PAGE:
03 Mar Words of Grace – I Can’t Relate to Paul
One of the problems with reading about the Apostle Paul in the book of Acts is that so few of us are like him. Of course, we are like him in some ways. He was, and we are, human. But in terms of giftedness, experience, and opportunity for ministry, Paul was in a category that includes only a handful of Christians throughout history.
When we read about Paul, it is often his uniqueness, not his ordinariness, that we think about. This makes us feel that we just can’t relate to him. If we can’t relate to him, we can’t learn from him or draw from his life and ministry to shape our own.
Let me suggest another way to think about the missionary work of Paul. Paul’s work can be seen as the ministry of the whole church, not just one individual in the church. What he did, we do collectively. Seeing Paul this way shows us that every member of the congregation and each congregation in the church of Jesus Christ is involved in the mission of gospel advance and church growth.
Paul in the city of Athens is a great example to consider (Acts 17:16-34). Here, Paul is walking around the city, learning its history, seeing its sights, and listening to its voices. But he is not just a tourist on vacation. He is curious for a purpose. He is ever on mission. Are not congregations called to be in cities with purpose and on mission?
In Athens Paul sees that the city is full of idols. The city’s best artists built the shrines and shaped the images that were everywhere in Athens. Everybody saw the beauty of the idols. But Paul saw beneath the beauty of the idols and recognized both the ignorance and rebellion of the idolatry. Have we not been given the revelation of God in Scripture along with the new eyes of the Spirit to see the spiritual condition of people that lies beneath the beauty and prosperity of our city?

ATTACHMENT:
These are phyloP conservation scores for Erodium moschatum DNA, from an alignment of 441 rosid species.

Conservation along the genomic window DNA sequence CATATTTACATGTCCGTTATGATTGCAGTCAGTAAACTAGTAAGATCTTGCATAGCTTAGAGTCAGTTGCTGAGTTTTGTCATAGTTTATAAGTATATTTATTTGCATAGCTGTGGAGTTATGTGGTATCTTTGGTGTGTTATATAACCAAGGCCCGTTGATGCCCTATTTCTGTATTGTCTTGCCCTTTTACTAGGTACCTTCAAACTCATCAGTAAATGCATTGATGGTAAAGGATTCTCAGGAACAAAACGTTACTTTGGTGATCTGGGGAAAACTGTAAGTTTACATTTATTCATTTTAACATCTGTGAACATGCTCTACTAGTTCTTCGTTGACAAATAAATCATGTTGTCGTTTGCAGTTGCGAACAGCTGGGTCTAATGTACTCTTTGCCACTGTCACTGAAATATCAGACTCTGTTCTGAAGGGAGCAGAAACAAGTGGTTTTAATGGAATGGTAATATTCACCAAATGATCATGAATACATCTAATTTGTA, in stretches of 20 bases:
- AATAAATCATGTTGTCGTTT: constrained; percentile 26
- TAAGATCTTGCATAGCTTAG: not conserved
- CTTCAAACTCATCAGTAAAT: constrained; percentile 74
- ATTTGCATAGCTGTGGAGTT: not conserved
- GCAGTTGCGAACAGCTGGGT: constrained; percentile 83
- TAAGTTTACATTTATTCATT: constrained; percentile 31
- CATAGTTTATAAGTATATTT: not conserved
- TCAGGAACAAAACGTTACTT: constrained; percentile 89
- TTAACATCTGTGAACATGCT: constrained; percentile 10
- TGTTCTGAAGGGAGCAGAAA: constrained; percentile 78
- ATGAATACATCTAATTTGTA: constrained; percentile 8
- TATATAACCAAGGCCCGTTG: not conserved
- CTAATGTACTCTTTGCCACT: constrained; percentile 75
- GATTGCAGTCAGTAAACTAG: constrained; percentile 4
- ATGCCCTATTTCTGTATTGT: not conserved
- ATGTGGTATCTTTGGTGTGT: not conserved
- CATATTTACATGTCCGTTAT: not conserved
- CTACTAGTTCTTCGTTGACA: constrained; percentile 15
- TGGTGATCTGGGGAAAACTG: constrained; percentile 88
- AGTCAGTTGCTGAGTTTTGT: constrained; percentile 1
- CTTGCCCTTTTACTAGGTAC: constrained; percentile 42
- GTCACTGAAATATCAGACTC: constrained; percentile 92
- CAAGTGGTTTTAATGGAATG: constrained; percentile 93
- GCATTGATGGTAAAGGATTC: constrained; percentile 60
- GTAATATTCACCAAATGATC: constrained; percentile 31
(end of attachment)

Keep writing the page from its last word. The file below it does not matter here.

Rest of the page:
As Paul saw, he sensed. He was provoked. He was moved to jealousy for God the Creator to be glorified. He was jealous for people to be freed by Jesus, not bound by sin. Have we not been given new hearts to be similarly provoked and moved to prayer for God’s glory and the good of people?
In Athens, Paul reasoned with people for the acceptance of the gospel. Paul was provoked, not a provocateur. He used thoughtful words, not verbal bombs. He went into the religious gatherings, marketplace, and intellectual center of the city, not into a private enclave of escape. Instead of holding a protest, he had a conversation.
Now here is where we start to lose emotional connection with Paul. He was uniquely gifted to enter the public arena and reason with the religious leaders, philosophers and intellectuals of the day. Most of us are not.
So, think of it this way. Paul had a sending church that was located in Antioch. When Paul was in Athens it was as if the whole church of Antioch was there with him. What he did, they did. That’s the nature of the church. There is really no individual ministry. Even Paul, one of the most gifted men in the history of the church, was an extension of the Body of Christ and a local congregation.
Do you have a hard time relating to Paul? Live as a faithful member of a local congregation and you will actually share in Paul’s ministry, and that of every other highly gifted public spokesperson for the gospel of Jesus Christ.
One more point to consider. Most gospel ministry is done in private conversation. Don’t sell yourself short. You can see, sense, and reason in your world.
I hope you will read Acts 17 with someone this weekend.